Drew Margolin, a professor of communication at Cornell University who studies human dynamics through social media, has been tracking how the electorate reacts to presidential candidates on Twitter since the beginning of the primaries. Using a new method of real-time tweet analysis, Margolin and his collaborator, Yu-Ru Lin of the University of Pittsburgh, found that party fractures have healed throughout the Democratic National Convention – culminating in an unparalleled unity in the wake of Hillary Clinton’s speech.

Margolin says:

“According to the patterns of tweets sent by those who initially favored Hillary and those who initially resisted her, the fractures in the party healed over the past week and the Democrats are now unified behind Hillary.

“Hillary received relatively positive tweets from five out of six groups during and after her speech. Among these were even the previously recalcitrant ‘Hillary Dumpers.’ In fact, oddly, the only group that did not show a significant tendency to use more positive language when talking about her was the loyal Defectors to Hillary. They also sent a small number of tweets during the speech, perhaps because they were focusing on her instead of their second screen.

“Many tweets mentioned key lines from Hillary’s speech. Most prominent was her ‘A man you can bait with a tweet is not a man you can trust with nuclear weapons.’ Portions of this phrase appeared in about 1 out of 70 tweets by each of four groups, including the ‘Bernie Holdouts’ and the ‘Hillary Defectors.’ By contrast, Trump’s top phrases – “build the wall” (appearing in 1 in 145 tweets) and “make America great again” (1 in 165) – received less attention from even his most loyal supporters.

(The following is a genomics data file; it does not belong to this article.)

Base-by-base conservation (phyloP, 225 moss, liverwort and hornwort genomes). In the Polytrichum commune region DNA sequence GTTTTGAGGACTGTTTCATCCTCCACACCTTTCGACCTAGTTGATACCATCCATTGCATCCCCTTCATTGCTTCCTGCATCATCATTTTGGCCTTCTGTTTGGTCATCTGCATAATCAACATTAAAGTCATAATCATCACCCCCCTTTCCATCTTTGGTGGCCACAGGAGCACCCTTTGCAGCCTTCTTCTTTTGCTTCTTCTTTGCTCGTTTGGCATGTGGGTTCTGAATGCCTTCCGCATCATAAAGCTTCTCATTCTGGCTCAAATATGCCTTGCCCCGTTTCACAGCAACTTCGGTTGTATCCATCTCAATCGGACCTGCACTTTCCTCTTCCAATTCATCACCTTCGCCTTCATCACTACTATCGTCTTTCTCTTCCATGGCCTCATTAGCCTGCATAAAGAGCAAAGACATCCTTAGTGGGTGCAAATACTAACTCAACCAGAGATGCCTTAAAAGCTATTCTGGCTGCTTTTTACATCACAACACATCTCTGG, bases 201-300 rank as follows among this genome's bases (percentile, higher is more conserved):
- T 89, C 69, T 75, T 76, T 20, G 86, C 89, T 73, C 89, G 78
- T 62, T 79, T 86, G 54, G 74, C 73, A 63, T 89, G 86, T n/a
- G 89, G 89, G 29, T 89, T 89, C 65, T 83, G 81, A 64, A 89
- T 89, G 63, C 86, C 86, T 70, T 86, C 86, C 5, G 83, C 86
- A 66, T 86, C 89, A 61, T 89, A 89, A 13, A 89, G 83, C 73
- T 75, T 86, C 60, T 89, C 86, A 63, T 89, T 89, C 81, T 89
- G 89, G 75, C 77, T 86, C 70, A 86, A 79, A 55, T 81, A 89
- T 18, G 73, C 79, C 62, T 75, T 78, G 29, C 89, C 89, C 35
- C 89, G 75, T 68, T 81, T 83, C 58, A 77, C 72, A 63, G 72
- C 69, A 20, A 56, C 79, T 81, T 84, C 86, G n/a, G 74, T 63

“The data here would suggest that Clinton would get a bounce larger than Trump from the conventions.”

The Twitter groups Margolin is studying throughout the Democratic presidential primary:

  • Defectors to Hillary: People who started out with another Democrat, but now follow Hillary
  • Hillary Dumpers: People who started out with Hillary, now follow another candidate instead (almost always Sanders)
  • Hillary Avoiders: People who started out with another Democrat, dumped them, don't (yet) follow Hillary
  • Candidate Avoiders: People who started out with Hillary, now follow no Democratic candidates
  • Hillary Accepters: People who started out following Sanders and now also follow Hillary
  • Bernie Holdouts: People who started out following Sanders and still don't follow Hillary

NOTE: More data and analysis from Thursday and the previous nights of the Democratic National Convention, as well as last week’s Republican National Convention, can be found at http://cornellcals.tumblr.com/tagged/Election-2016-Tweets.
Cornell University has television, ISDN and dedicated Skype/Google+ Hangout studios available for media interviews.
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